My kids’ school and daycare looks remarkably normal these days. The primary school has kept the water fountains turned off, so kids take their own drink bottles to limit sharing germs. And they’re washing and sanitizing hands frequently at school and daycare. Otherwise, kids are mingling on the playground, gathering in the classroom, and attending school functions in a pre-COVID way.
New Zealand is open for business with most shops returning to standard hours and operations. Post-lockdown New Zealand seems to have more shopping options with online shopping, grocery delivery, and click-and-collect gaining popularity.
I don’t take lightly the privileges we enjoy in our social lives: hugging friends and family, hosting gatherings in our home, attending concerts, having our regular date nights, enjoying meals in crowded restaurants, letting our kids run amok with their cousins. These are some of the things that have the greatest impact on our quality of life and have the fewest safe alternatives when COVID is present.
What New Zealand is Doing to Keep us Safe
While we have few reminders of COVID in our daily lives, these remaining precautions allow us to carry on at Alert Level 1.
#1 The public facilitates robust contact tracing.
I call Alert Level 1 “In Contact Tracing We Trust” because it relies heavily on everyone in New Zealand tracking their movements on a government app through a system of QR codes displayed at every business, building, and location (even taxis!) in the country. So, yes, I may go into my kids’ school campus to pick them up, but I must first log the visit on the app. By doing this, people who may have been exposed can be notified almost immediately in the event of a community case.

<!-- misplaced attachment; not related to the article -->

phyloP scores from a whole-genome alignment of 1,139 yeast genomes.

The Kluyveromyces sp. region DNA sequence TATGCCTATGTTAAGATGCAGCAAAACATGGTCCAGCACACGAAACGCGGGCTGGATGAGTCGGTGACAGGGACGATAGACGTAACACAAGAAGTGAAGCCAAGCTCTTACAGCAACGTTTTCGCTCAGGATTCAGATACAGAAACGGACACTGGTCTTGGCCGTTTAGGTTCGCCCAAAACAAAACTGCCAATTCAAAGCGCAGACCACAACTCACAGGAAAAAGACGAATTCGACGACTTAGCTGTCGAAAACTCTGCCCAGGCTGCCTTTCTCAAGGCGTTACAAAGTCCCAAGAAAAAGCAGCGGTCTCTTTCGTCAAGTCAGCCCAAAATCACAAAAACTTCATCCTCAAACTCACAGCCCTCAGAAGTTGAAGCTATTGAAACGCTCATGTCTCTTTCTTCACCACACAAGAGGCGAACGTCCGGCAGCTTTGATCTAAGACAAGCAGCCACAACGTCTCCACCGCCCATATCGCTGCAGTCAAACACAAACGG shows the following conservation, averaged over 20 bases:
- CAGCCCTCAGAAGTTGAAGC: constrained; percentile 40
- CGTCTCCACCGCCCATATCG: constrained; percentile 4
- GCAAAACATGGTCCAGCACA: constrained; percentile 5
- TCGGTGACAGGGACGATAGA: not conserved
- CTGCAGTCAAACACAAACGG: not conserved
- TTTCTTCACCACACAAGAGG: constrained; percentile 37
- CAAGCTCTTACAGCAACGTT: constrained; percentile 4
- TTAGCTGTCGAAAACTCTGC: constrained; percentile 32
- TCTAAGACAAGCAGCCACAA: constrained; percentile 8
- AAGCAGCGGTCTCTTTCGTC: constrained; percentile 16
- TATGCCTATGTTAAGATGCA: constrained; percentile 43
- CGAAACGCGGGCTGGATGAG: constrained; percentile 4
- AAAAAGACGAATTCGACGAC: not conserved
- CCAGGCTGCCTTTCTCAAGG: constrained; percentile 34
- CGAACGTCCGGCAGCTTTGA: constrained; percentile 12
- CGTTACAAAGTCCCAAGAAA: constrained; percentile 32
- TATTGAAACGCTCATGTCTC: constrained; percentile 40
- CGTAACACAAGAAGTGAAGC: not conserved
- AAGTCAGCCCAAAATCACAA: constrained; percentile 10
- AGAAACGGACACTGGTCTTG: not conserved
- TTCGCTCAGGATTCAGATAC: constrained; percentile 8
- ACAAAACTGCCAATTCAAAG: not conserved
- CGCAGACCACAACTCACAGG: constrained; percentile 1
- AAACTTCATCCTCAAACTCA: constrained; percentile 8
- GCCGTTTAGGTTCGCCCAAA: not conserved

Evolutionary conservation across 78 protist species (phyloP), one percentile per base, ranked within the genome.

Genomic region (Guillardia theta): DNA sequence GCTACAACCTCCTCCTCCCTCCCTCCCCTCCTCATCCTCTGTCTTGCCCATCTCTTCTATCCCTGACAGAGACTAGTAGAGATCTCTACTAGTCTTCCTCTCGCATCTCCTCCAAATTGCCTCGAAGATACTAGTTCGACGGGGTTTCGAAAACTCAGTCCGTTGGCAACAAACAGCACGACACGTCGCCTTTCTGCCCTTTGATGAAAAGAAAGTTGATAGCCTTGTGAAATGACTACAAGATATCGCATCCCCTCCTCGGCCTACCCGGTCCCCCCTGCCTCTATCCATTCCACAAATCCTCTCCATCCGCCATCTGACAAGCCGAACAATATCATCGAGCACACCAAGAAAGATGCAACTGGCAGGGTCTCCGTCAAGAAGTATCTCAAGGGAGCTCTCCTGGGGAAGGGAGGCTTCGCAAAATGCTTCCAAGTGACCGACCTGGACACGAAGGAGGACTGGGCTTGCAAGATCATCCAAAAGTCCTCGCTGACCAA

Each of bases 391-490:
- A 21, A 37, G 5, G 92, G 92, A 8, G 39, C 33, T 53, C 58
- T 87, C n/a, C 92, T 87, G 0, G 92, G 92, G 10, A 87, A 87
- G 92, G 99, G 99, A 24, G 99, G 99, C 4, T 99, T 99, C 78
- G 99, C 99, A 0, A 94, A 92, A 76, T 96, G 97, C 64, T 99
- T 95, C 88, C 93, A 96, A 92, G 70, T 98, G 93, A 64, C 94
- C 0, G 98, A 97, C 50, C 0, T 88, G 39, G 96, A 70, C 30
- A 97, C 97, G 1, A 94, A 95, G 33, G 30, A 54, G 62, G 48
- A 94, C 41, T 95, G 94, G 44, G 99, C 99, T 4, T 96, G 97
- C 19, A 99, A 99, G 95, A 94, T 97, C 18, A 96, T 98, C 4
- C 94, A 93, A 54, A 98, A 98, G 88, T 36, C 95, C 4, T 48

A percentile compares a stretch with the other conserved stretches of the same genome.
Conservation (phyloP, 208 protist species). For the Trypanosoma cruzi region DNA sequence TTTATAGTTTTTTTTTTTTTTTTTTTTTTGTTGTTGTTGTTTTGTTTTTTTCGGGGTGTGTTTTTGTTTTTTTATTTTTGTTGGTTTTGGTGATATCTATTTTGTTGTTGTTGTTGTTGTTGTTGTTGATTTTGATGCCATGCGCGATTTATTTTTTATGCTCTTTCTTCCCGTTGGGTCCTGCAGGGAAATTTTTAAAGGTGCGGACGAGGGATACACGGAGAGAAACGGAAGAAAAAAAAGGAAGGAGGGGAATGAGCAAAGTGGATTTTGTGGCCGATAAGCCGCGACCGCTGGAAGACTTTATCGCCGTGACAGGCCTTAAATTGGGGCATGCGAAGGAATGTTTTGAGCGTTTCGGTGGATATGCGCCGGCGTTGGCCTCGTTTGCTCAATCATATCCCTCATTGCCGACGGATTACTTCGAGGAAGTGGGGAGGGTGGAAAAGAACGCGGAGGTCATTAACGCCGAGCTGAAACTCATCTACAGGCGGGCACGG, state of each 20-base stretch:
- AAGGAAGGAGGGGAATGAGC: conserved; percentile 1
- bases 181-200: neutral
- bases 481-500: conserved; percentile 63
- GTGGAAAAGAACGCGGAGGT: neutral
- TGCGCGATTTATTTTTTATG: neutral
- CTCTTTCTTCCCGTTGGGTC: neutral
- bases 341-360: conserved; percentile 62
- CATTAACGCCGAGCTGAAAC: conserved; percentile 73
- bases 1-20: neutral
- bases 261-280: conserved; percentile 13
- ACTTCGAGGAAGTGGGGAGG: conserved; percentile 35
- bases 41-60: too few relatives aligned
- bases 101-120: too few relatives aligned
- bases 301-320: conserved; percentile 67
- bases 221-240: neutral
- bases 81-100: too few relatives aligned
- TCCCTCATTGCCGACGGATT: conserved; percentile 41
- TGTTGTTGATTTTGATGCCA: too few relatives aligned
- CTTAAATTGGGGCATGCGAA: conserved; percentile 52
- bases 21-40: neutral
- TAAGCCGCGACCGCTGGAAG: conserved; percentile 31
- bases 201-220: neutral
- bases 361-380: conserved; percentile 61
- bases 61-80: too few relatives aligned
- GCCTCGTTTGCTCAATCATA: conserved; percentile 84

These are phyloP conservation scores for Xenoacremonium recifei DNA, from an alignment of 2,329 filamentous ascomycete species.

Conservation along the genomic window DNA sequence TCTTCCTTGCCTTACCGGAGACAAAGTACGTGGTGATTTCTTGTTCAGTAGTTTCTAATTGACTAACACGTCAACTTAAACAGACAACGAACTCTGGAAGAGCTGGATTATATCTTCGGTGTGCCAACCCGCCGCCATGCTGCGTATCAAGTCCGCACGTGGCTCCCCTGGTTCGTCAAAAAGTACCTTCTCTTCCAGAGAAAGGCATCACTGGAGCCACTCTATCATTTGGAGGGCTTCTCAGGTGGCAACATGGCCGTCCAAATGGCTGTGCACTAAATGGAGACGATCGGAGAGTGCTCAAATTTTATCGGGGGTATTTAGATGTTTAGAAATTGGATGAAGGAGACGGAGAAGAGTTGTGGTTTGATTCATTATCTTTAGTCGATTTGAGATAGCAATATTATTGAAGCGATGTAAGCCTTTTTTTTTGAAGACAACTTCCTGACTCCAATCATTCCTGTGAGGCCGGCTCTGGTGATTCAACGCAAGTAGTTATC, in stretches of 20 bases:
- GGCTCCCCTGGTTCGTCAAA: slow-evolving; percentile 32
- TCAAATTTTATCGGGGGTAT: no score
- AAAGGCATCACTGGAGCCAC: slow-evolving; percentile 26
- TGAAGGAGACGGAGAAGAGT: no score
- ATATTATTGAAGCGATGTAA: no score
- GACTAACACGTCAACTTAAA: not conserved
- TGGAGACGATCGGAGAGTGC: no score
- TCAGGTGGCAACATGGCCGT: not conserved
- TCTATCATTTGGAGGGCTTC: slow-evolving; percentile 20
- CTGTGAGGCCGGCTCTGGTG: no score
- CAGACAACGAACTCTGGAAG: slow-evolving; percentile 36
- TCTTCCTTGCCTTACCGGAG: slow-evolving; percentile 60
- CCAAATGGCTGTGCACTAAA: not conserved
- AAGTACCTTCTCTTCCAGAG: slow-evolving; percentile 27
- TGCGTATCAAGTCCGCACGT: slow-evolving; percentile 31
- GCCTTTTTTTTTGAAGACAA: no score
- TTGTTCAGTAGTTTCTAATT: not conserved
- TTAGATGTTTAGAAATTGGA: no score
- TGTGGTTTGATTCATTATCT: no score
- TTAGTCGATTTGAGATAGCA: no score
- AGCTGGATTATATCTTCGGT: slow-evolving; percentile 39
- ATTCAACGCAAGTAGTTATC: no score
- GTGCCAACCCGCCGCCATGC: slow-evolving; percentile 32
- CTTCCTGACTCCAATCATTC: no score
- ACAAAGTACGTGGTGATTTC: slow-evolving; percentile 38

#2 COVID testing is widespread, rapid, and socially encouraged.
At the first sign of any COVID symptom, we’re instructed to self-isolate and get tested. We recently experienced this when two of our children developed a spring runny nose. The minor inconvenience of a test and a day or two of isolation means that cases can be caught early, and we can be confident that we’re not spreading the virus with a seemingly harmless symptom.
#3 Communication about COVID in New Zealand is clear.
There’s a 1pm daily streaming briefing or press release that keeps us all updated on the state of cases in the community and managed isolation. When the alert level changes, a review date is typically given at the on-set as well.
Adversity has a way of leading to gratitude. I know first hand that living in the US during COVID is heavy and hard. That experience makes me deeply grateful for the ordinary. When we’re in the thick of the morning rush or trying to motivate kids on the uphill walk home from school, I try to remind myself that the very mundane is a privilege that most of the world doesn’t get to enjoy right now.
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Amanda (email@example.com) is a former US immigration attorney who moved to NZ with her Kiwi partner and three young children during COVID. She enjoys making the journey easier for those following a similar path.